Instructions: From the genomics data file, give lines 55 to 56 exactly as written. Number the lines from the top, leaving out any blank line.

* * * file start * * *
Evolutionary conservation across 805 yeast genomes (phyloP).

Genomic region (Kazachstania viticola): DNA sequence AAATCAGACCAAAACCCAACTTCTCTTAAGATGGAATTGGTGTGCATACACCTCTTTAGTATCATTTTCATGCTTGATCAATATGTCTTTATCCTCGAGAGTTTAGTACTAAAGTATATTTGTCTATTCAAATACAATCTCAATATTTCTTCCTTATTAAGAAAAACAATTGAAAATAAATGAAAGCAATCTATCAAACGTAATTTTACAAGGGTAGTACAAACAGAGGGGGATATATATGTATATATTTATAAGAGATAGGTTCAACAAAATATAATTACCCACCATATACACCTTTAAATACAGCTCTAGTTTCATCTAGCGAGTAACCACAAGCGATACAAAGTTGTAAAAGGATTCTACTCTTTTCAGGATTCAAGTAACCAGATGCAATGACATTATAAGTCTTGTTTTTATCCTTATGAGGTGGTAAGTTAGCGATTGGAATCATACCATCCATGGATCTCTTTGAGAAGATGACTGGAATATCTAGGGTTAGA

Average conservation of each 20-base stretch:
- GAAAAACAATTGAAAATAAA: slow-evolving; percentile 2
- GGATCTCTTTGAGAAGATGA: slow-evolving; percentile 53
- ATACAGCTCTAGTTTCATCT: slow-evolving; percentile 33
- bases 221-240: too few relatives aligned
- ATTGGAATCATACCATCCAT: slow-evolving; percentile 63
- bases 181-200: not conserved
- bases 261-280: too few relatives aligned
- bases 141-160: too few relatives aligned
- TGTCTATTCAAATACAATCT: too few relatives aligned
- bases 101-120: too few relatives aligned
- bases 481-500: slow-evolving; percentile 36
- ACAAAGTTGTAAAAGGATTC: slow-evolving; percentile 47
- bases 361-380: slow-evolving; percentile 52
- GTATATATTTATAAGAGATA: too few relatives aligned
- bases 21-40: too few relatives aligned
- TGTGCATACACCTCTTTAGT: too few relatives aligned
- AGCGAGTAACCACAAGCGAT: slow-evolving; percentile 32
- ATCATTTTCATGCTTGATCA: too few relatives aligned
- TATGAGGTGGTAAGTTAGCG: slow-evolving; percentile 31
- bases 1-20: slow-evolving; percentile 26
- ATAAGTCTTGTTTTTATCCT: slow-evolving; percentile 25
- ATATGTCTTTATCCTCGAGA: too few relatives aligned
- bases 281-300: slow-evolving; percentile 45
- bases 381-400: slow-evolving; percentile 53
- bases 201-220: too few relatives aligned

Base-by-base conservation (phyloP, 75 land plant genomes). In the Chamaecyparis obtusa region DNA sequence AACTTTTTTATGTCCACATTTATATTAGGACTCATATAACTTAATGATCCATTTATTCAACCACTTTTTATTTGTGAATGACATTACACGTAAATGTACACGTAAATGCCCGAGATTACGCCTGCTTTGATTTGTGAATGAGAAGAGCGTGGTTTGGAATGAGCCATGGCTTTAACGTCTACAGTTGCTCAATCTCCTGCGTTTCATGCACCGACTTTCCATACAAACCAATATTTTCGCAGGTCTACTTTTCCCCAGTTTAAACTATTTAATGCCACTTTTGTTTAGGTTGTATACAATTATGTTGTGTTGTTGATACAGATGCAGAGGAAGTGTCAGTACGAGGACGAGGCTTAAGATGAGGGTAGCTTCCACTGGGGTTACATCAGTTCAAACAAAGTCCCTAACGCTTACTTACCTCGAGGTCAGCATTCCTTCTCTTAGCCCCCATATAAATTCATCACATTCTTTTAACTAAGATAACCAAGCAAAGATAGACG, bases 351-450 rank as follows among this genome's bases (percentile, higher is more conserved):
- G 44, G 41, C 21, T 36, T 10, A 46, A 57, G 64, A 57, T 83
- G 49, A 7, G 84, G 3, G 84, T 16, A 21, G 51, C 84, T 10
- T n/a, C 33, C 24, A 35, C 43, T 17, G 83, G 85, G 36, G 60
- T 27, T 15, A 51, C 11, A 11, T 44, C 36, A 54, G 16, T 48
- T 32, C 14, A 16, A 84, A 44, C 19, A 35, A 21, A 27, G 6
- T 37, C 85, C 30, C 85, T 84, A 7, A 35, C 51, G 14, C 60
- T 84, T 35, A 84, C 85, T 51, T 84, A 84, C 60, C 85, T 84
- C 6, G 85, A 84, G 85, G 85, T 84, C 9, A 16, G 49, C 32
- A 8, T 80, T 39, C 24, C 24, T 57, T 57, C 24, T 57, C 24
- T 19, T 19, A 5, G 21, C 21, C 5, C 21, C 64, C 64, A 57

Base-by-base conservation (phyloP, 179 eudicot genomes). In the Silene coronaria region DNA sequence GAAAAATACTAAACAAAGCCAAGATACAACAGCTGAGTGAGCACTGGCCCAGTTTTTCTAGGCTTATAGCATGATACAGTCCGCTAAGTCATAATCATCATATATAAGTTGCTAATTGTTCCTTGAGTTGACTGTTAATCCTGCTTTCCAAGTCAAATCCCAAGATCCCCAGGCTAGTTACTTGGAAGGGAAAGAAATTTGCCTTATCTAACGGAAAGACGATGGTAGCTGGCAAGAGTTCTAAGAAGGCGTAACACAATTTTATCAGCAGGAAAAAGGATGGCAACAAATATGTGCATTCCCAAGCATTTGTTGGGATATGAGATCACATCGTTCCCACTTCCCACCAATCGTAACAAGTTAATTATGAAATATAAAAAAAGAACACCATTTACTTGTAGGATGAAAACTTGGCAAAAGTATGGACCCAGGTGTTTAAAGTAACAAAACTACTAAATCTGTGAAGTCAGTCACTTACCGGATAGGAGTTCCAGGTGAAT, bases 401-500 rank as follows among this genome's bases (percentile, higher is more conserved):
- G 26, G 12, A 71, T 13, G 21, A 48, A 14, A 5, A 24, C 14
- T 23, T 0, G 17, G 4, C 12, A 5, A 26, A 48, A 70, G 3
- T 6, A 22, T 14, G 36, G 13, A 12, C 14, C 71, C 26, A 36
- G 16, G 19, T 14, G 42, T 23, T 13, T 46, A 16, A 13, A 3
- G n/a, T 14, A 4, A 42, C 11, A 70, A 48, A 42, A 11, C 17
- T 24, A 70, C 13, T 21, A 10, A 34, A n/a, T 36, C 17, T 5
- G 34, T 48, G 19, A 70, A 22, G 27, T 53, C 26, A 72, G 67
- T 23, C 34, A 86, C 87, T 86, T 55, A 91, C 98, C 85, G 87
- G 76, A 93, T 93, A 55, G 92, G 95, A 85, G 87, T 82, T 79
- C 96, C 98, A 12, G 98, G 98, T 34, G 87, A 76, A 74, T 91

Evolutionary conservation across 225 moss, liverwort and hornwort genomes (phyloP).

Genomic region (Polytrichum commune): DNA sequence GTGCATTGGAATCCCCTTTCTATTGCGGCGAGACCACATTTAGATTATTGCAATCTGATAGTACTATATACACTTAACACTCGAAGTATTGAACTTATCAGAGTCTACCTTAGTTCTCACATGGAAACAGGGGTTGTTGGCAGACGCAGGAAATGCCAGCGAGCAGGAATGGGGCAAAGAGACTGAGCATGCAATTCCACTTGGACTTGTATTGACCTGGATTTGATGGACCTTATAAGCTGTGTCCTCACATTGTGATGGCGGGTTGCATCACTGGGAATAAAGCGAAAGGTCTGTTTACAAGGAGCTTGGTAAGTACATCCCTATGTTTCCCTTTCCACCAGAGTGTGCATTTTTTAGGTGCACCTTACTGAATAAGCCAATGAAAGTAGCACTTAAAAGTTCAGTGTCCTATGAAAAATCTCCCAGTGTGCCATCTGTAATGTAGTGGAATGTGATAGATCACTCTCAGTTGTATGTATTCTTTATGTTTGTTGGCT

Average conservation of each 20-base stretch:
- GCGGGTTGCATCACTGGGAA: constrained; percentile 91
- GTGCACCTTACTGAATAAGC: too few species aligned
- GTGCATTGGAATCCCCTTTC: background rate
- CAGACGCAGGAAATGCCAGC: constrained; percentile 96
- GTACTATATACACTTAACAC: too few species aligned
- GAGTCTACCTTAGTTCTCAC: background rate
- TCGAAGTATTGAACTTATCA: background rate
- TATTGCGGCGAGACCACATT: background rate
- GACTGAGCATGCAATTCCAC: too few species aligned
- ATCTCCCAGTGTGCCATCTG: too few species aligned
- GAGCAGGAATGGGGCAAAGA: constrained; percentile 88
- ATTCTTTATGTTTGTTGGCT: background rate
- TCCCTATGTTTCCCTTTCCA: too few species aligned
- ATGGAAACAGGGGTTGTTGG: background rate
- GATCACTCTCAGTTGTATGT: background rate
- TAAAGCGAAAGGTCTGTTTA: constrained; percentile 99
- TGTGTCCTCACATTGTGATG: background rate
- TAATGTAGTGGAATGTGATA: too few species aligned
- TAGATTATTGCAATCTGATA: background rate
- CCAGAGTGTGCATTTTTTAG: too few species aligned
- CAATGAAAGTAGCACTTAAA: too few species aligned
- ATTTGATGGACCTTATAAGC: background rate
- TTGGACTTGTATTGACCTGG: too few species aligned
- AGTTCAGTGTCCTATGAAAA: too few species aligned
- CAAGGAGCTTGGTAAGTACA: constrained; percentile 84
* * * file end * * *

- GTGCACCTTACTGAATAAGC: too few species aligned
- GTGCATTGGAATCCCCTTTC: background rate